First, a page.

1 on 1: Jeron Artest

High School
Arizona

Posted On: 10/12/18 8:00 AM

Jeron Artest is a combo guard from Hillcrest Prep. You may know him as being the son of NBA Champion, Ron Artest. However, I know him as the super intelligent/coach-able PG from Hillcrest Prep. Jeron is one of my favorite talents in AZ and I think he can go as far as his work ethic takes him in this game. 

1. Introduce yourself. Tell me a little bit about yourself.

I’m Jeron Artest 2020 Combo Guard for Hillcrest Prep.

2. Let’s talk about your family. Being the son of a NBA Champion can’t be easy right? Do you feel like you have to live up to your dad or are you just focused on creating your own path?

Being the son of an NBA Champion is very difficult. I have always had to live up to my dad as a basketball player because he is a champion, but I’m also focused on my own path. The pressure of being his son taught me a lot, so I’m learning how to deal with most situations thrown at me. I have high expectations for myself. When I was 7 years old, I didn’t want to rest until I perfected playing with my left hand. I remember other kids dad’s would scream “make him go left” without even knowing me. My dad’s career is a guideline to forge my own path. I take the parts that I believe match my own goals and be the best version of my parents. 

3. From our workout, I could immediately tell that you are a very coach-able player and very knowledgeable. Where does that coach-ability come from?

I had a lot of great coaches over the years. Everyone has some insight on the game, so I make sure that I take it in. I know I probably have one perspective, so when having someone else’s experience or expertise it only makes sense to pay attention. The best coaches bring out the best in their players, they spoke to me, they knew I could play and learn the game to win. If you don’t listen to everything or aren’t coachable you won’t be able to catch the good parts or the things that relate to you. 

4. How’s is recruiting going? Any offers?

My recruiting is going well. I have a lot of interest from Stanford, Cal Berkeley, Santa Clara, Nevada, Butler, Princeton, Colorado State, Kansas State, San Jose State, UC Irvine, Pepperdine, University of Hawaii, Arkansas, and offers from Wyoming and St. John’s University.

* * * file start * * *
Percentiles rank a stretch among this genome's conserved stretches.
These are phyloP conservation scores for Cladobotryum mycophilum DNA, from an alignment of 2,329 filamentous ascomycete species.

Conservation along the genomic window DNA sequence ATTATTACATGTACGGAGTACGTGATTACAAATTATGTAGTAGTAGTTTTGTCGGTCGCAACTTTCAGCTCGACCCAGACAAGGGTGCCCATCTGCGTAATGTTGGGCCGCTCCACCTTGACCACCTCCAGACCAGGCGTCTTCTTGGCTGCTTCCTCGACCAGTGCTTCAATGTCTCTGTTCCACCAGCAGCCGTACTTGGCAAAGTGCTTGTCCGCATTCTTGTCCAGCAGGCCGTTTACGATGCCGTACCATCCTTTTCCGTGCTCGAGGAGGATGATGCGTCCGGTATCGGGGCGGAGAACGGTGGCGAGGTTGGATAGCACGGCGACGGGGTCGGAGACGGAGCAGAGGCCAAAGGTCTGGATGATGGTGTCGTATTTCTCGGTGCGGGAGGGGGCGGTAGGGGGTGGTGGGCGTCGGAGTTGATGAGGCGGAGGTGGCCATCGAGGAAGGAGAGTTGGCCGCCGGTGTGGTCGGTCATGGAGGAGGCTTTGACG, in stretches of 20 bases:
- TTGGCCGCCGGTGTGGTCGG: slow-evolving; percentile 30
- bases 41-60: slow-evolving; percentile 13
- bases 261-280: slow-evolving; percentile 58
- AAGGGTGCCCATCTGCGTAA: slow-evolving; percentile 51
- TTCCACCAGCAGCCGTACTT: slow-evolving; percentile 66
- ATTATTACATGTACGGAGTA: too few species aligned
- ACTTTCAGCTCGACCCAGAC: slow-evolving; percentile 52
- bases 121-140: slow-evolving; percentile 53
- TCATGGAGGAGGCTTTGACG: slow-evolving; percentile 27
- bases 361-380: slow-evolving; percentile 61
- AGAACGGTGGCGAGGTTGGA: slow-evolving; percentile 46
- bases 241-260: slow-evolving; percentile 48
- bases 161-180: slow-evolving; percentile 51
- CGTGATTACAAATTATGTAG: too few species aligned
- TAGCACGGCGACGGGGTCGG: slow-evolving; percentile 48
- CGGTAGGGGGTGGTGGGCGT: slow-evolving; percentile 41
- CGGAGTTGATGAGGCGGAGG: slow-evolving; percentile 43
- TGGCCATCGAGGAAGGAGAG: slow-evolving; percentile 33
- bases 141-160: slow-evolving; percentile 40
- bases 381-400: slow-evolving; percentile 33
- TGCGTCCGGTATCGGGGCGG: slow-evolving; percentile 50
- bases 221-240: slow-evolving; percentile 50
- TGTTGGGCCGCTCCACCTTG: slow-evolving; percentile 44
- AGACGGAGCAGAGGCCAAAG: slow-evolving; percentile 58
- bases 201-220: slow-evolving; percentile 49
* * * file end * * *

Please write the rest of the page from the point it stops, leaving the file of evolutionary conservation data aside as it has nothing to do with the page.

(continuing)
5. How has your experience been at Hillcrest Prep?

My experience at Hillcrest has been great. My teammates and the staff are cool. We play amazing competition every night, and I get to work out 2-3 times a day. I have access to multiple facilities and serious trainers. Phoenix is just basketball and desert. Nothing else to do but get better and better. It’s literally like bootcamp, but in a big city. 

6. What do you think is your biggest strength on the court?

Like I said, I always want to push myself so being great at one skill is not enough. Shooting and defense are my biggest strengths and I bring a lot of energy to my teams. We get hype on defense, and that energy transfers over to the offense.

7. What is something you feel like you need to improve on?

I can always improve my basketball knowledge, there’s a lot of little things that I see more experienced players do sometimes that make the game easier. 

8. Talk about school. How important is academics to you? What is your current GPA?

School is important as basketball is to me. I have a 4.2 GPA, got 5’s on multiple AP exams and took my first SAT last year and scored 1450. There are some scholars that are balling out in the NBA. I noticed the best players are pretty smart and make the most of basketball. 

9. Who do you try to model your game after?

I try to model my game after all the great point guards, especially Steve Nash, Tony Parker, Rondo, Chris Mullin, Shammgod, Steve Kerr, Magic. But that only makes my game more unique, I imagine myself as my dad’s young self in the point guard position. 

10. Why basketball? Why do you play? Why do you love basketball?

My first real word was “ball!” I always had a ball in my hand and wanted to play. When I see people playing the game, I get the urge to lace up. Most of all I noticed that I don’t feel like myself when I don’t play basketball for long periods of time. I always want to win. I always want to workout. I always want to recover. I love to be on the court. The only way to explain that is because I love the game.